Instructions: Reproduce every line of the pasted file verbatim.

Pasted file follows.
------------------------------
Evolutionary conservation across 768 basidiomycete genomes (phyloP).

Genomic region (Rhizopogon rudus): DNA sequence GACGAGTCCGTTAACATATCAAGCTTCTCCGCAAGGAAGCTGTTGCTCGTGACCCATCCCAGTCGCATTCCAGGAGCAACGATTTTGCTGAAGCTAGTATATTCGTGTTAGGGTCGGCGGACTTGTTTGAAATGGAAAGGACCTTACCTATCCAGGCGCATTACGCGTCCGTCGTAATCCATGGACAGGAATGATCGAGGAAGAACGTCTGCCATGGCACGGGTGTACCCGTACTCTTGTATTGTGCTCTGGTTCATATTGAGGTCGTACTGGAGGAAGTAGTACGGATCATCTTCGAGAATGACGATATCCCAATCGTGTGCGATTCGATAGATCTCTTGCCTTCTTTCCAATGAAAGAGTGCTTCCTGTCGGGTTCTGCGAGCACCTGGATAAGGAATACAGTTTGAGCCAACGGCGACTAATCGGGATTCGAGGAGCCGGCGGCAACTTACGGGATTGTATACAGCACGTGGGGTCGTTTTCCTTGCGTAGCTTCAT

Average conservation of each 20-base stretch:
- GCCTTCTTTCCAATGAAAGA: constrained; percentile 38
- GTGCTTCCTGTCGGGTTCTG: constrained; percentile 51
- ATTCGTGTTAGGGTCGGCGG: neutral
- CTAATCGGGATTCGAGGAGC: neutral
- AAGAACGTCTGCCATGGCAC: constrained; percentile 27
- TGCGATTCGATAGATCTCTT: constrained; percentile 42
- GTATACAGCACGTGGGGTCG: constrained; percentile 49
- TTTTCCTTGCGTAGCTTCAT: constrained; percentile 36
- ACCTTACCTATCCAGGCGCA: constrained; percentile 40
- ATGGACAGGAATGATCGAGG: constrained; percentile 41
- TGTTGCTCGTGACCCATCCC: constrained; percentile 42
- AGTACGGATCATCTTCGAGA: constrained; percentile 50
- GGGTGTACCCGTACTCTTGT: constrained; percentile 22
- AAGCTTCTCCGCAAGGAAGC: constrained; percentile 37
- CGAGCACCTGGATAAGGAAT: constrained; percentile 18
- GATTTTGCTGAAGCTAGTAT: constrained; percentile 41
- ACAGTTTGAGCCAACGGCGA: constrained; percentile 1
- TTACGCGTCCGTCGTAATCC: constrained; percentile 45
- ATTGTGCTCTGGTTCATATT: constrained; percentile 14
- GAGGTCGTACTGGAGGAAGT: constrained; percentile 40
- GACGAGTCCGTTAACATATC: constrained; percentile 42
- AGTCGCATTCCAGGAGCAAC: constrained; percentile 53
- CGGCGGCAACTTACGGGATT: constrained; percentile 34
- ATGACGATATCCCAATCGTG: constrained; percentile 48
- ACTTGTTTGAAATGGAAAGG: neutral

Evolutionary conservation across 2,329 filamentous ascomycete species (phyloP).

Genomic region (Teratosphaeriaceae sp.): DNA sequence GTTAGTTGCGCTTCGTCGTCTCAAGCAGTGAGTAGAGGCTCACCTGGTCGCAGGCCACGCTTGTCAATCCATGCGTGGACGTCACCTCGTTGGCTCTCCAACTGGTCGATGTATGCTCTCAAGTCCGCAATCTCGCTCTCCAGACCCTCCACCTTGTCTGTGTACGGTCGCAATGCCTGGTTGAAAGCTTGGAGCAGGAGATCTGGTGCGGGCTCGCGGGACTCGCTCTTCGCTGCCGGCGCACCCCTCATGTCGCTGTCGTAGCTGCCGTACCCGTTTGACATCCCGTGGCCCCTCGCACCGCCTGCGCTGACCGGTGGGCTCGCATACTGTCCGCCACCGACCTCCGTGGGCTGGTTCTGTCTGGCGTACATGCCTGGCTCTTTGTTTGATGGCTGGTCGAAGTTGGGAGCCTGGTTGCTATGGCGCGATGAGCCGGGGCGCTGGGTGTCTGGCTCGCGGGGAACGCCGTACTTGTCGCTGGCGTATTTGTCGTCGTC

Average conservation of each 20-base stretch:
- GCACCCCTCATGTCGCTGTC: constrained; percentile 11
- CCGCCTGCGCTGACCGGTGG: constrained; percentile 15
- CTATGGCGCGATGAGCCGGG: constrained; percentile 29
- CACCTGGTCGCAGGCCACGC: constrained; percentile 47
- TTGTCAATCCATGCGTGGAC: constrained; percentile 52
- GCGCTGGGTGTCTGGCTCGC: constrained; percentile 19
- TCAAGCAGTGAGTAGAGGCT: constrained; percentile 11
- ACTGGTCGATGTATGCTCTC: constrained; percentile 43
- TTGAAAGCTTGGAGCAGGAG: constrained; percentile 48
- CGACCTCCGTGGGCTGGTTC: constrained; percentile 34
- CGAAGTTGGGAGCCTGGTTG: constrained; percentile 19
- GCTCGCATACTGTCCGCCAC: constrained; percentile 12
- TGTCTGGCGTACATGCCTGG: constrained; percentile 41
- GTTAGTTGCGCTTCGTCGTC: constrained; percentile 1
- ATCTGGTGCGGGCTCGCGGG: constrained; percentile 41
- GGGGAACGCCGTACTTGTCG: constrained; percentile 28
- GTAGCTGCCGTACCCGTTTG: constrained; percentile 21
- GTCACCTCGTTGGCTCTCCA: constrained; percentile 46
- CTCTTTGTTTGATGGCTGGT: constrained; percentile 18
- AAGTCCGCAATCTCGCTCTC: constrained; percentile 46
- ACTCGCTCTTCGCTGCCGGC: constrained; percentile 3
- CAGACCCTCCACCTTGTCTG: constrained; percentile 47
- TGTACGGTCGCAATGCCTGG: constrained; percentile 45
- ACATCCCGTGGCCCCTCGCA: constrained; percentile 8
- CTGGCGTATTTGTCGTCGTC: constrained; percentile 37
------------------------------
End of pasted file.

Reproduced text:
Evolutionary conservation across 768 basidiomycete genomes (phyloP).

Genomic region (Rhizopogon rudus): DNA sequence GACGAGTCCGTTAACATATCAAGCTTCTCCGCAAGGAAGCTGTTGCTCGTGACCCATCCCAGTCGCATTCCAGGAGCAACGATTTTGCTGAAGCTAGTATATTCGTGTTAGGGTCGGCGGACTTGTTTGAAATGGAAAGGACCTTACCTATCCAGGCGCATTACGCGTCCGTCGTAATCCATGGACAGGAATGATCGAGGAAGAACGTCTGCCATGGCACGGGTGTACCCGTACTCTTGTATTGTGCTCTGGTTCATATTGAGGTCGTACTGGAGGAAGTAGTACGGATCATCTTCGAGAATGACGATATCCCAATCGTGTGCGATTCGATAGATCTCTTGCCTTCTTTCCAATGAAAGAGTGCTTCCTGTCGGGTTCTGCGAGCACCTGGATAAGGAATACAGTTTGAGCCAACGGCGACTAATCGGGATTCGAGGAGCCGGCGGCAACTTACGGGATTGTATACAGCACGTGGGGTCGTTTTCCTTGCGTAGCTTCAT

Average conservation of each 20-base stretch:
- GCCTTCTTTCCAATGAAAGA: constrained; percentile 38
- GTGCTTCCTGTCGGGTTCTG: constrained; percentile 51
- ATTCGTGTTAGGGTCGGCGG: neutral
- CTAATCGGGATTCGAGGAGC: neutral
- AAGAACGTCTGCCATGGCAC: constrained; percentile 27
- TGCGATTCGATAGATCTCTT: constrained; percentile 42
- GTATACAGCACGTGGGGTCG: constrained; percentile 49
- TTTTCCTTGCGTAGCTTCAT: constrained; percentile 36
- ACCTTACCTATCCAGGCGCA: constrained; percentile 40
- ATGGACAGGAATGATCGAGG: constrained; percentile 41
- TGTTGCTCGTGACCCATCCC: constrained; percentile 42
- AGTACGGATCATCTTCGAGA: constrained; percentile 50
- GGGTGTACCCGTACTCTTGT: constrained; percentile 22
- AAGCTTCTCCGCAAGGAAGC: constrained; percentile 37
- CGAGCACCTGGATAAGGAAT: constrained; percentile 18
- GATTTTGCTGAAGCTAGTAT: constrained; percentile 41
- ACAGTTTGAGCCAACGGCGA: constrained; percentile 1
- TTACGCGTCCGTCGTAATCC: constrained; percentile 45
- ATTGTGCTCTGGTTCATATT: constrained; percentile 14
- GAGGTCGTACTGGAGGAAGT: constrained; percentile 40
- GACGAGTCCGTTAACATATC: constrained; percentile 42
- AGTCGCATTCCAGGAGCAAC: constrained; percentile 53
- CGGCGGCAACTTACGGGATT: constrained; percentile 34
- ATGACGATATCCCAATCGTG: constrained; percentile 48
- ACTTGTTTGAAATGGAAAGG: neutral

Evolutionary conservation across 2,329 filamentous ascomycete species (phyloP).

Genomic region (Teratosphaeriaceae sp.): DNA sequence GTTAGTTGCGCTTCGTCGTCTCAAGCAGTGAGTAGAGGCTCACCTGGTCGCAGGCCACGCTTGTCAATCCATGCGTGGACGTCACCTCGTTGGCTCTCCAACTGGTCGATGTATGCTCTCAAGTCCGCAATCTCGCTCTCCAGACCCTCCACCTTGTCTGTGTACGGTCGCAATGCCTGGTTGAAAGCTTGGAGCAGGAGATCTGGTGCGGGCTCGCGGGACTCGCTCTTCGCTGCCGGCGCACCCCTCATGTCGCTGTCGTAGCTGCCGTACCCGTTTGACATCCCGTGGCCCCTCGCACCGCCTGCGCTGACCGGTGGGCTCGCATACTGTCCGCCACCGACCTCCGTGGGCTGGTTCTGTCTGGCGTACATGCCTGGCTCTTTGTTTGATGGCTGGTCGAAGTTGGGAGCCTGGTTGCTATGGCGCGATGAGCCGGGGCGCTGGGTGTCTGGCTCGCGGGGAACGCCGTACTTGTCGCTGGCGTATTTGTCGTCGTC

Average conservation of each 20-base stretch:
- GCACCCCTCATGTCGCTGTC: constrained; percentile 11
- CCGCCTGCGCTGACCGGTGG: constrained; percentile 15
- CTATGGCGCGATGAGCCGGG: constrained; percentile 29
- CACCTGGTCGCAGGCCACGC: constrained; percentile 47
- TTGTCAATCCATGCGTGGAC: constrained; percentile 52
- GCGCTGGGTGTCTGGCTCGC: constrained; percentile 19
- TCAAGCAGTGAGTAGAGGCT: constrained; percentile 11
- ACTGGTCGATGTATGCTCTC: constrained; percentile 43
- TTGAAAGCTTGGAGCAGGAG: constrained; percentile 48
- CGACCTCCGTGGGCTGGTTC: constrained; percentile 34
- CGAAGTTGGGAGCCTGGTTG: constrained; percentile 19
- GCTCGCATACTGTCCGCCAC: constrained; percentile 12
- TGTCTGGCGTACATGCCTGG: constrained; percentile 41
- GTTAGTTGCGCTTCGTCGTC: constrained; percentile 1
- ATCTGGTGCGGGCTCGCGGG: constrained; percentile 41
- GGGGAACGCCGTACTTGTCG: constrained; percentile 28
- GTAGCTGCCGTACCCGTTTG: constrained; percentile 21
- GTCACCTCGTTGGCTCTCCA: constrained; percentile 46
- CTCTTTGTTTGATGGCTGGT: constrained; percentile 18
- AAGTCCGCAATCTCGCTCTC: constrained; percentile 46
- ACTCGCTCTTCGCTGCCGGC: constrained; percentile 3
- CAGACCCTCCACCTTGTCTG: constrained; percentile 47
- TGTACGGTCGCAATGCCTGG: constrained; percentile 45
- ACATCCCGTGGCCCCTCGCA: constrained; percentile 8
- CTGGCGTATTTGTCGTCGTC: constrained; percentile 37